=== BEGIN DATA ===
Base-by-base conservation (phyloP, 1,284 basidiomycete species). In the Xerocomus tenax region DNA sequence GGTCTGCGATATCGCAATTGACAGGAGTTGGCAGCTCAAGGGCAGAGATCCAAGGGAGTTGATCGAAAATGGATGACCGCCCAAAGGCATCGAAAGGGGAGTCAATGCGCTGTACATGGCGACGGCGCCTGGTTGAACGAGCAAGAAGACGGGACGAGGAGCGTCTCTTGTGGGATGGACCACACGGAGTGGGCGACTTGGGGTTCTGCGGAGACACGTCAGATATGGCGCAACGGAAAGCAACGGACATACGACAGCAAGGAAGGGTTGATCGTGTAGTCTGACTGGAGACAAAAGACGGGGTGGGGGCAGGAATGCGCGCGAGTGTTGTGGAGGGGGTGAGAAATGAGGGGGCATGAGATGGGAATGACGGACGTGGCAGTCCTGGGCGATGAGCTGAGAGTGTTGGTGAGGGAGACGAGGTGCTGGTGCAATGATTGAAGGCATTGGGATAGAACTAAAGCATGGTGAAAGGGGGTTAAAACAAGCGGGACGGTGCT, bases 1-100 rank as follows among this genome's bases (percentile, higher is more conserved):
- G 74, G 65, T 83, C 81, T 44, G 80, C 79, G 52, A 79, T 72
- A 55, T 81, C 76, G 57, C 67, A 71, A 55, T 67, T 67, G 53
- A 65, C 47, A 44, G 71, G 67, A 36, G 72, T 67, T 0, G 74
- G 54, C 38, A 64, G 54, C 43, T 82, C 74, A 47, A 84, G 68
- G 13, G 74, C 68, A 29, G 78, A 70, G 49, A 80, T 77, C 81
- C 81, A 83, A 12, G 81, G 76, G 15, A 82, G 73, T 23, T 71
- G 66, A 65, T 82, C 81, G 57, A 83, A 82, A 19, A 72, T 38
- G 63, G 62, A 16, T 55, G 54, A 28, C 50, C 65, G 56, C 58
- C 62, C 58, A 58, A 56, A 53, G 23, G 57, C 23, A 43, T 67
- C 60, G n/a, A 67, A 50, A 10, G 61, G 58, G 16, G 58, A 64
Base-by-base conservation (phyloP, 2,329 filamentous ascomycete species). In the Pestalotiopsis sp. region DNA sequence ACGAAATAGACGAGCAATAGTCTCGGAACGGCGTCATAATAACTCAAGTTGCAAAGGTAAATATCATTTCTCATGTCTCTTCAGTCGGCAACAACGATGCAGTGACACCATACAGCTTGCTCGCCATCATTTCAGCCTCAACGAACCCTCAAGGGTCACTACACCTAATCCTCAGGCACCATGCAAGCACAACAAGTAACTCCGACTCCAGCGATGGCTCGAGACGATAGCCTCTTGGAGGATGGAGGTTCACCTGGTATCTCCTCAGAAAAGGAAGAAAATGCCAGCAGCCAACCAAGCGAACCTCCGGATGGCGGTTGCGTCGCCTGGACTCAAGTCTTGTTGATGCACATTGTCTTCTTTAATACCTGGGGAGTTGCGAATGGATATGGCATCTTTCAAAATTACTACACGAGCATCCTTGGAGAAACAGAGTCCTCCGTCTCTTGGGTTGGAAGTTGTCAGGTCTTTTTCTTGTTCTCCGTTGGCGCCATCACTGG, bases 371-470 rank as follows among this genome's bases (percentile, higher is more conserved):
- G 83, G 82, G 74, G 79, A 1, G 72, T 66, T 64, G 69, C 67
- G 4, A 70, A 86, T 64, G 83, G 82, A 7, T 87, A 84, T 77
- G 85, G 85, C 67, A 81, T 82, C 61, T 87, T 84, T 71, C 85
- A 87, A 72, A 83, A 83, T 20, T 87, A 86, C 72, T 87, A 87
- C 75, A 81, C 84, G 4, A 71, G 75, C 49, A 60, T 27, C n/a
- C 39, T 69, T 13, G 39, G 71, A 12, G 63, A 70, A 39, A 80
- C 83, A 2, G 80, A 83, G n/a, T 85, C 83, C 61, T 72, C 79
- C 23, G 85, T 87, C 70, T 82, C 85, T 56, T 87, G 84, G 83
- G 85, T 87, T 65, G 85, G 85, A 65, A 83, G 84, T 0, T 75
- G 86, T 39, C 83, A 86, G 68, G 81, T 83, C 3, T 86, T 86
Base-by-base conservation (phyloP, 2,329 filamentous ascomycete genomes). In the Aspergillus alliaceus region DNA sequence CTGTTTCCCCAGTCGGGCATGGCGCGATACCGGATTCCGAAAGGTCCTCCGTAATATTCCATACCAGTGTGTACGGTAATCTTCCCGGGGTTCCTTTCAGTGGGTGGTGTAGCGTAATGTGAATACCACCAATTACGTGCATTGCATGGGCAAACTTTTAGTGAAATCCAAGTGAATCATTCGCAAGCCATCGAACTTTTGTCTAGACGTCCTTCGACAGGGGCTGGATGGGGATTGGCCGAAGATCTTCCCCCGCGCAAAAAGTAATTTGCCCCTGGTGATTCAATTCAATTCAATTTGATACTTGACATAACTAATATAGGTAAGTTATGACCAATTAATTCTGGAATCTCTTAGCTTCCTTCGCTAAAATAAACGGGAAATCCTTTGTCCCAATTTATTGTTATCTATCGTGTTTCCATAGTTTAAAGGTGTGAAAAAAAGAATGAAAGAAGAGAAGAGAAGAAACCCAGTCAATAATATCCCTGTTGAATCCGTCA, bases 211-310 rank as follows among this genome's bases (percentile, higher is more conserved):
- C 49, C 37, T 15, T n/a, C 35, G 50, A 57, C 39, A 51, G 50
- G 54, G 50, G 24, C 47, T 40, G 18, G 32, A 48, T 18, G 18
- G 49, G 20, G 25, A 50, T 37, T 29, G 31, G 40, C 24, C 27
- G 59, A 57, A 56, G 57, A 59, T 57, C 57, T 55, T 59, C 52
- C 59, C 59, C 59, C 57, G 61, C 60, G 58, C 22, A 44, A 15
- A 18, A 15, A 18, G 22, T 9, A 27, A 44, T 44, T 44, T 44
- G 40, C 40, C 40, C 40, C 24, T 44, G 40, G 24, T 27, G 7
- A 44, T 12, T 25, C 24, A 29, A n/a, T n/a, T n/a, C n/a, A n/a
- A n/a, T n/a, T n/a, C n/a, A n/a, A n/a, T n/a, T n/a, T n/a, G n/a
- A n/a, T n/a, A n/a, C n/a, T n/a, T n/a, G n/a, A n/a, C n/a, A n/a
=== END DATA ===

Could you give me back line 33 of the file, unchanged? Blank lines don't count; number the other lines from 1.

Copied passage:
- A n/a, T n/a, A n/a, C n/a, T n/a, T n/a, G n/a, A n/a, C n/a, A n/a